Mary Kathryn Nagle contributed a powerful original essay to introduce Wesleyan’s new theater volume, Wings of Night Sky, Wings of Morning Light: A Play by Joy Harjo and a Circle of Responses. Her essay is entitled “Joy Harjo’s Wings: A Revolution on the American Stage.” Nagle explains how negative and demeaning representations of Native people in popular culture are not without consequence to Native people. She writes:
“Redface was purposefully created to tell a false, demeaning story. Redface constitutes a false portrayal of Native people—most often performed by non–Natives wearing a stereotypical ‘native’ costume that bears no relation to actual Native people, our stories, our struggles, or our survival in a country that has attempted to eradicate us. The continued dominant perception that American Indians are the racial stereotypes they see performed on the American stage is devastating to our sovereign rights to define our own identity. Of course, that’s why it was invented.”
Nagle is an enrolled citizen of the Cherokee Nation. She currently serves as executive director of the Yale Indigenous Performing Arts Program (YIPAP)—who are sponsoring Joy Harjo and Priscilla Page’s visit to Yale on Tuesday, March 5th. She is also a partner at Pipestem Law, PC, where she works to protect tribal sovereignty and the inherent right of Indian Nations to protect their women and children from domestic violence and sexual assault. Curious to learn more about YIPAP, I asked Mary Kathryn some questions about the program, and Native theater in general. Here are her answers:
Q. How long has YIPAP been existence? Can you tell me a little about how the department came to be?
A. YIPAP was formed in 2015, following the performance of SLIVER OF A FULL MOON at Yale Law School. Professor Ned Blackhawk noted that several of the Native students were moved and inspired when they witnessed professional Native actors, alongside Native women survivors, sharing Native stories in a play. Because Native people hardly ever see authentic Native people on stage, this one performance was very impactful. Professor Blackhawk wanted to sustain this work and give students exposure to professional Native performing artists, while also assisting with the development of Native artists more broadly in the field. This is the work YIPAP has been dedicated to.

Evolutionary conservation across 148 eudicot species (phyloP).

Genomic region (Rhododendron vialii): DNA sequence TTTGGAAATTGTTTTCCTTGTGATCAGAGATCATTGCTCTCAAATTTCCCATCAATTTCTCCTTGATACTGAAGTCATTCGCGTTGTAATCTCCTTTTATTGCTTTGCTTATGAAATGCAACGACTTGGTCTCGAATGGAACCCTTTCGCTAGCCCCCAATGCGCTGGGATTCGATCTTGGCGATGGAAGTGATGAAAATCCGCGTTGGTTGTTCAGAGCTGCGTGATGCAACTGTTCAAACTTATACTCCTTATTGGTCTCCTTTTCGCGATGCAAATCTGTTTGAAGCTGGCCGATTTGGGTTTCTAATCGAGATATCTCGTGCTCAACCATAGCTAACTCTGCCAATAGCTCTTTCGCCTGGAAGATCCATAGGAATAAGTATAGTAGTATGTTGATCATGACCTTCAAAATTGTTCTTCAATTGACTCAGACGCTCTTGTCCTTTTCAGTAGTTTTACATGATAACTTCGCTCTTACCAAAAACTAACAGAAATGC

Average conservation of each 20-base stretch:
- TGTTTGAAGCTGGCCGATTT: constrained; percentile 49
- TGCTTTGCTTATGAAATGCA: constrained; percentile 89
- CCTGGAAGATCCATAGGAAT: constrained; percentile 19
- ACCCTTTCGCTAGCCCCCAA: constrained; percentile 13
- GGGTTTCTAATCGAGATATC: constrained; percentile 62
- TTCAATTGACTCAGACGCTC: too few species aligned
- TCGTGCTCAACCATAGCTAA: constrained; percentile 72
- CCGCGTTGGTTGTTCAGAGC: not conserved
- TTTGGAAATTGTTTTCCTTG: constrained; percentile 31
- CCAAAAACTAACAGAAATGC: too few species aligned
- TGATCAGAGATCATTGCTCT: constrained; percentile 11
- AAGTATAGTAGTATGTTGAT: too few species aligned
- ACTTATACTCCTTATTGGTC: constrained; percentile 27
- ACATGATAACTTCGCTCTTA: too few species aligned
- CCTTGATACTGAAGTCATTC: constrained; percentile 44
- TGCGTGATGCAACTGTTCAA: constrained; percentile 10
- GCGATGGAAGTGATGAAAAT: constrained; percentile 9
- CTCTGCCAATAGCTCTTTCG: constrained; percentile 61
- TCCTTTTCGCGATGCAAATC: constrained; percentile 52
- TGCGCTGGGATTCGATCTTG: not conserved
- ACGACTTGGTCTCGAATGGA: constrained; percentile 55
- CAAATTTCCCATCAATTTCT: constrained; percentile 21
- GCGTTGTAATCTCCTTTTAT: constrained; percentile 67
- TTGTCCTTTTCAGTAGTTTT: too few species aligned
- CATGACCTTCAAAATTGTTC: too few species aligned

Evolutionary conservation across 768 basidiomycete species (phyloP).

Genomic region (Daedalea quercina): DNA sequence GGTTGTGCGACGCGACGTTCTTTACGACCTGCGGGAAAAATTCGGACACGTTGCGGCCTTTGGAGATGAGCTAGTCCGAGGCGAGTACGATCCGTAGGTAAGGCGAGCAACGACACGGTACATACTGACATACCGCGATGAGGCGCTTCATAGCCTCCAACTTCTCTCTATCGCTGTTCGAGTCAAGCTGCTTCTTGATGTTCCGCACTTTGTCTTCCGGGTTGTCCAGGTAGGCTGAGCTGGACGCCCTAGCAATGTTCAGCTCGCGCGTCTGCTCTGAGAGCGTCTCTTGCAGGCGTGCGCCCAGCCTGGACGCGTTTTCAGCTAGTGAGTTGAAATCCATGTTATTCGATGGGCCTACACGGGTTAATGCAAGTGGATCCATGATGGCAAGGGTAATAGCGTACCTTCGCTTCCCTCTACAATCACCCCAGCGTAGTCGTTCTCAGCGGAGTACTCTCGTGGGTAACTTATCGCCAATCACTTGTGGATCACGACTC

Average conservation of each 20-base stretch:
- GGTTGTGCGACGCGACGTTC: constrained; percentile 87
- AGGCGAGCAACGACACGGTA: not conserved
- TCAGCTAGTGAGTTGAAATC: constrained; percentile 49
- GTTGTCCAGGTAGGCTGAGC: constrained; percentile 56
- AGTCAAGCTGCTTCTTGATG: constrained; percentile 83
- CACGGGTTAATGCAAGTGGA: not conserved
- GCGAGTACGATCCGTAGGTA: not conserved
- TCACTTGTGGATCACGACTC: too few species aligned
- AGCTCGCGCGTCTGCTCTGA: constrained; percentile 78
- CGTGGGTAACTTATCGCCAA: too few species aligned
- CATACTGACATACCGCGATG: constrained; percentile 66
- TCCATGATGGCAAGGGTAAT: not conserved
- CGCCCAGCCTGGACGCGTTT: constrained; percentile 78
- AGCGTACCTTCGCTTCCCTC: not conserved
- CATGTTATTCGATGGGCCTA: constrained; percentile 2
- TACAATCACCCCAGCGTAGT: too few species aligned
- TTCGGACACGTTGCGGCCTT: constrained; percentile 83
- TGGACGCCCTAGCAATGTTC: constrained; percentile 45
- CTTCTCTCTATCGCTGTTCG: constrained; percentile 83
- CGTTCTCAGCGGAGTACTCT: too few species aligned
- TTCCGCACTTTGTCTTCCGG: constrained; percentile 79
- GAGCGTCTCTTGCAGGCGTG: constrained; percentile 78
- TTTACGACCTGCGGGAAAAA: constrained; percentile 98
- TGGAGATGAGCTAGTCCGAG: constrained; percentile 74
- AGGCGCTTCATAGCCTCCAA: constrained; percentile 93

Q. What do you envision for YIPAP, moving forward?
A. We hope to expand our programing and partnerships in order to bring more Native artists to college campuses and tribal communities to work directly with youth.
Q. What would you like to say about “Native Theater” as a concept? Misconceptions? Relevancy? How long it’s actually been around? How is it different than Non-Native theater?
A. I think the biggest misconception today about Native theater is that somehow our stories do not appeal or are not relevant to non-Natives. Powerful stories are powerful stories. Good stories are good stories. Just like the stories of ALL of the other communities that comprise the United States today, our stories are universal in their humanity and always relevant to the issues everyone faces today.
Nagle has authored numerous briefs in federal appellate courts, including the United States Supreme Court. She studied theater and social justice at Georgetown University as an undergraduate student, and received her JD from Tulane University Law School, where she graduated summa cum laude and received the John Minor Wisdom Award. She is a frequent speaker at law schools and symposia across the country. Her articles have been published in law review journals including the Harvard Journal of Law and Gender, Yale Law Journal (online forum), Tulsa Law Review, and Tulane Law Review, among others. Nagle is an alum of the 2012 Public Theater Emerging Writers Group, where she developed her play Manahatta in Public Studio (May 2014). Productions include Miss Lead (Amerinda, 59E59, January 2014) and Fairly Traceable (Native Voices at the Autry, March 2017). Upcoming productions include Arena Stage’s world premiere of Sovereignty, Oregon Shakespeare Festival’s world premiere of Manahatta, and others.